STAGED. FROM THE POTEMKIN SERIES
GREGOR SAILER, 2O2O
Shall we play a game?
“There is no longer a stage, not even the minimal illusion that makes events capable of adopting the force of reality (…) we are in the era of events without consequences (and of theories without consequences). There is no more hope for meaning. And without a doubt this is a good thing: meaning is mortal. But that on which it has imposed its ephemeral reign, what it hoped to liquidate in order to impose the reign of Enlightenment, that is, appearances, they are immortal, invulnerable to the nihilism of meaning or of non-meaning itself. This is where seduction begins.”
The last paragraph of Jean Baudrillard’s Simulacres et Simulation (Simulacra and Simulation), could have been the starting point for Gregor Sailer’s project The Potemkin Village – a journey across the world around urban landscapes and artificial architectures – military training camps in the USA, replicas of European buildings designed in China, vehicle test tracks in Sweden, among others. The photographic evidence of this ‘fabricated’ reality will certainly evoke today’s world which is built on appearances, a society of the spectacle in which, to quote Guy Debord, “everything that was directly lived has moved away into a representation”.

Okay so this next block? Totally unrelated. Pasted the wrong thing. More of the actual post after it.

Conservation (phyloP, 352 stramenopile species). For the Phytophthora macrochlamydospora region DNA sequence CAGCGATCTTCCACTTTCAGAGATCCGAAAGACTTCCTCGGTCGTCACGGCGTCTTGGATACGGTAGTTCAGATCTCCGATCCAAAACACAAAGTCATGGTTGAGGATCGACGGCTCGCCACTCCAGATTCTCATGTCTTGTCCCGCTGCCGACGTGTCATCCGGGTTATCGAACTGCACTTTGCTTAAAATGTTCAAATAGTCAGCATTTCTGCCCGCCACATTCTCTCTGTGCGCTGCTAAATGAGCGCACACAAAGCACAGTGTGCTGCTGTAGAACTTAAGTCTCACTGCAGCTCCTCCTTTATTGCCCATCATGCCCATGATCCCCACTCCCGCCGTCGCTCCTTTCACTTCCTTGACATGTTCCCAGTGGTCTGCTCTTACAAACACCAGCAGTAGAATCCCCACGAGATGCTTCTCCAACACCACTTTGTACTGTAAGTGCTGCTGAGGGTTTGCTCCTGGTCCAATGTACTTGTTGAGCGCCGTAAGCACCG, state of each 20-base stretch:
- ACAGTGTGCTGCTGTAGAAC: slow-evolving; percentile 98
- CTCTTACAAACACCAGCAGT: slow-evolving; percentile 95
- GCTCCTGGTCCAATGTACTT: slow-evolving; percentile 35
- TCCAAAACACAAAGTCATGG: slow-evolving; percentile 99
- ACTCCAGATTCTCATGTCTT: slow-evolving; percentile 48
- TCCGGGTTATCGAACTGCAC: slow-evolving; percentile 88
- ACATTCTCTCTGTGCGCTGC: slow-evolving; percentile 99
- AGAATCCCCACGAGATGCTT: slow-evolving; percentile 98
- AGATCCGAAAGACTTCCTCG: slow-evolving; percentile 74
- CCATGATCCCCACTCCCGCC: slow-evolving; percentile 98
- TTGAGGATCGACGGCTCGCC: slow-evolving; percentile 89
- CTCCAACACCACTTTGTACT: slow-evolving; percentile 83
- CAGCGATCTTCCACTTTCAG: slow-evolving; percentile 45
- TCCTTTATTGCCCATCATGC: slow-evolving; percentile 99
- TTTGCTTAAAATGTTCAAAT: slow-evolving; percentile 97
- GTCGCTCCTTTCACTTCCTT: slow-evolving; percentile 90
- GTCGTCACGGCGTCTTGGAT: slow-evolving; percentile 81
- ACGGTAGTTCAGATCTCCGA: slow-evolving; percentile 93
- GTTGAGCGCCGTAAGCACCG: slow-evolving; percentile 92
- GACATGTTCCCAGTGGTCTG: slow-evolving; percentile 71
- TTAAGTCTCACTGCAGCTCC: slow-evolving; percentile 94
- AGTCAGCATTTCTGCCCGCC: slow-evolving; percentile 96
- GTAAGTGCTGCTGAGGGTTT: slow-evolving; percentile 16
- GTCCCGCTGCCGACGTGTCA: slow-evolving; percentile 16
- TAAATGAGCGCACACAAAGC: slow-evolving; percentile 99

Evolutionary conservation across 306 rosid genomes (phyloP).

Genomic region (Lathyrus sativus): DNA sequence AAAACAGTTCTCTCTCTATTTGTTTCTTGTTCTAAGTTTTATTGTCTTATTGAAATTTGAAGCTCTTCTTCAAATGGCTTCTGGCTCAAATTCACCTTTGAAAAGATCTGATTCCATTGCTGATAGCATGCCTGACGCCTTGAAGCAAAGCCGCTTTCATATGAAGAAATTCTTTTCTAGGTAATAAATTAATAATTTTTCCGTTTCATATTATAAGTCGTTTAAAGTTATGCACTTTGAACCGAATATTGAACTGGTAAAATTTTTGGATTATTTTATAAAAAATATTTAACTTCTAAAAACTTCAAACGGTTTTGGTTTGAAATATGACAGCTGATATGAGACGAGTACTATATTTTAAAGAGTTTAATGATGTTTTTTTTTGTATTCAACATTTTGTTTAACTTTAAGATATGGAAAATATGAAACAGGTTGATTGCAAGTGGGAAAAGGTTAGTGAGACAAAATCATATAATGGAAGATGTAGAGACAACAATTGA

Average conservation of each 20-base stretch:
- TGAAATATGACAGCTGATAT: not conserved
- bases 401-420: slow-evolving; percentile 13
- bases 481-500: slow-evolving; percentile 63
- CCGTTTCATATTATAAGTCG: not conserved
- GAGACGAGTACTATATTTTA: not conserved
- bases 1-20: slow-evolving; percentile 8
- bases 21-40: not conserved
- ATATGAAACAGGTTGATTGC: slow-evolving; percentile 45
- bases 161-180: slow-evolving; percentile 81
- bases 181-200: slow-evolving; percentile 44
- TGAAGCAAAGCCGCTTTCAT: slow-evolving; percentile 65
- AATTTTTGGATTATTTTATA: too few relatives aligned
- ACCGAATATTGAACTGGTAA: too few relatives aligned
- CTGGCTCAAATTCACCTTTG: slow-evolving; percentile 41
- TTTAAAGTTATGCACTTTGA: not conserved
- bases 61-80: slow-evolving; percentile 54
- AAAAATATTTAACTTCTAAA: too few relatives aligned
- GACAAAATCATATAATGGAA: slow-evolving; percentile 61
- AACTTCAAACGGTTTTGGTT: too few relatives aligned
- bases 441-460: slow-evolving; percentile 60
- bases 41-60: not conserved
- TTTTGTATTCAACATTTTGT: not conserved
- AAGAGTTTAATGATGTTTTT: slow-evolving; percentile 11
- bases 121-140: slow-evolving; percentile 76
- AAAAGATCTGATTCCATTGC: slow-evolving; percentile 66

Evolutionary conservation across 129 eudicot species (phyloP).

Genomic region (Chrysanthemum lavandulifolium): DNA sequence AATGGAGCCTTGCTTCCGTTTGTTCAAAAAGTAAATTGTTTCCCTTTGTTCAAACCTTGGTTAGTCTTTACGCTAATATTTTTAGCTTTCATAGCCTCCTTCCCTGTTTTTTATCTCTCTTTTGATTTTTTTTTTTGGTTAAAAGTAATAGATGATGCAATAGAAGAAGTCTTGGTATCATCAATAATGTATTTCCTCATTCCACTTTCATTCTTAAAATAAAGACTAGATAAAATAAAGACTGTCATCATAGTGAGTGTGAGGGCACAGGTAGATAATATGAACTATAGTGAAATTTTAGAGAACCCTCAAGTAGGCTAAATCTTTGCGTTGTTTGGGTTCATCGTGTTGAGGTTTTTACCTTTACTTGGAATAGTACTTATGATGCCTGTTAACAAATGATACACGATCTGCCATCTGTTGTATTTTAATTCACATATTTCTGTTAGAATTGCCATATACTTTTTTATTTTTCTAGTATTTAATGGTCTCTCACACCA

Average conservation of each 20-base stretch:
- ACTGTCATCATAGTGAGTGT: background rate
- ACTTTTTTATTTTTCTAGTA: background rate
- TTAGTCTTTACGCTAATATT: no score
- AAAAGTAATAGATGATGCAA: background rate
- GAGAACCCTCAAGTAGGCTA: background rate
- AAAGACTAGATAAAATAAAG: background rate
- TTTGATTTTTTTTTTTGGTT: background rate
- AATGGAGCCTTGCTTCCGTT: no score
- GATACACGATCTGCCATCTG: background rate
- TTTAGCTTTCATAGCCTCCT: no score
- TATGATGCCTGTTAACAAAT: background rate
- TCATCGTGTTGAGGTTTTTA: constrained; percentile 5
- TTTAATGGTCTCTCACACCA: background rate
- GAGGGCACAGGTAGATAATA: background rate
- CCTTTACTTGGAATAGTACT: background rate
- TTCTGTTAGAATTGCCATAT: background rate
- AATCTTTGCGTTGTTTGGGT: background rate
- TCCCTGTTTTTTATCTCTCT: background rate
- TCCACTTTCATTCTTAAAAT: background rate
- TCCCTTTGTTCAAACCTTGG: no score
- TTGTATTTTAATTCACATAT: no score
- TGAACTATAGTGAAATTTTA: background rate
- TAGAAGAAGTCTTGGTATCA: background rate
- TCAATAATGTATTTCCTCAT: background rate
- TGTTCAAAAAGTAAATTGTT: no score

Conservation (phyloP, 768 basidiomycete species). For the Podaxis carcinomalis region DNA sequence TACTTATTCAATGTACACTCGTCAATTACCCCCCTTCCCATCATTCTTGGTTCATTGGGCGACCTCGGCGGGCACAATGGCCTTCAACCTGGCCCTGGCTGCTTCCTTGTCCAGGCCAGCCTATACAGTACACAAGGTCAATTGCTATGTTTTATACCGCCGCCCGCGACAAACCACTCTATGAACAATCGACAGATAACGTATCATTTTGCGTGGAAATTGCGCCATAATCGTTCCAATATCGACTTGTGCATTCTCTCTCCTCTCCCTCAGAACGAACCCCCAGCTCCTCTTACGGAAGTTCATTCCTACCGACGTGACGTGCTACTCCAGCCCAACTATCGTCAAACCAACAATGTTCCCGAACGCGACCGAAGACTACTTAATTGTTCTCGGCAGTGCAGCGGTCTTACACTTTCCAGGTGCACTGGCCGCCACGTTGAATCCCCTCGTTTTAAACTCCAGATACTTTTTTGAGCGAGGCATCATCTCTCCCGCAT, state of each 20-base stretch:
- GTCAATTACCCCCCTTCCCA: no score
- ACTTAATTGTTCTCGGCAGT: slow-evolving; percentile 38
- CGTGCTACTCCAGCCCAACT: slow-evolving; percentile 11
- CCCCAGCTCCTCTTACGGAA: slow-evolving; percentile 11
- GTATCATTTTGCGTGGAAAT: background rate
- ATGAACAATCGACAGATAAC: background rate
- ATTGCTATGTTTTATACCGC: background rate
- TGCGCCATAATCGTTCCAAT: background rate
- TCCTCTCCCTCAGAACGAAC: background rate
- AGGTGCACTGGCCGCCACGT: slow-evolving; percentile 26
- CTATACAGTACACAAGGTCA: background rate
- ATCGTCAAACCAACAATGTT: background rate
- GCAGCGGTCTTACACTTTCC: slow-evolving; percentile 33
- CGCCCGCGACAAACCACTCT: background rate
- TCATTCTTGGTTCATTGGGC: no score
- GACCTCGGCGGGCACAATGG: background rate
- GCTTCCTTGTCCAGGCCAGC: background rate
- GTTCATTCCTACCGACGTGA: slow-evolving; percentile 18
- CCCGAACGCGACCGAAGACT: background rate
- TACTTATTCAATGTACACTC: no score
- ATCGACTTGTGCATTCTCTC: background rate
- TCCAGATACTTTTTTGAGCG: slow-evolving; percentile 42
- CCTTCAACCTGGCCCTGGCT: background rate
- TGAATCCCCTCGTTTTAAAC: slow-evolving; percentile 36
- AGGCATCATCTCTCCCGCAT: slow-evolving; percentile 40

There is this collective, conscious construct around spaces with an evident artificiality. Regardless of whether we are talking about theme parks such as Disneyland, holiday resorts, or city centres overtaken by tourism or gentrification, we often encounter prisons which have been transformed into art museums, factories into shopping centres, markets into hotels, or churches into dance clubs. Most architectural works in our cities show, without a hint of shame, a relativism not very compatible with the objective representation of “truth”. But even before addressing “where seduction begins” (according to Baudrillard), we shall try to evoke this need for meaning we usually claim from architecture, and which leads us back to the restlessness of The Potemkin Village project.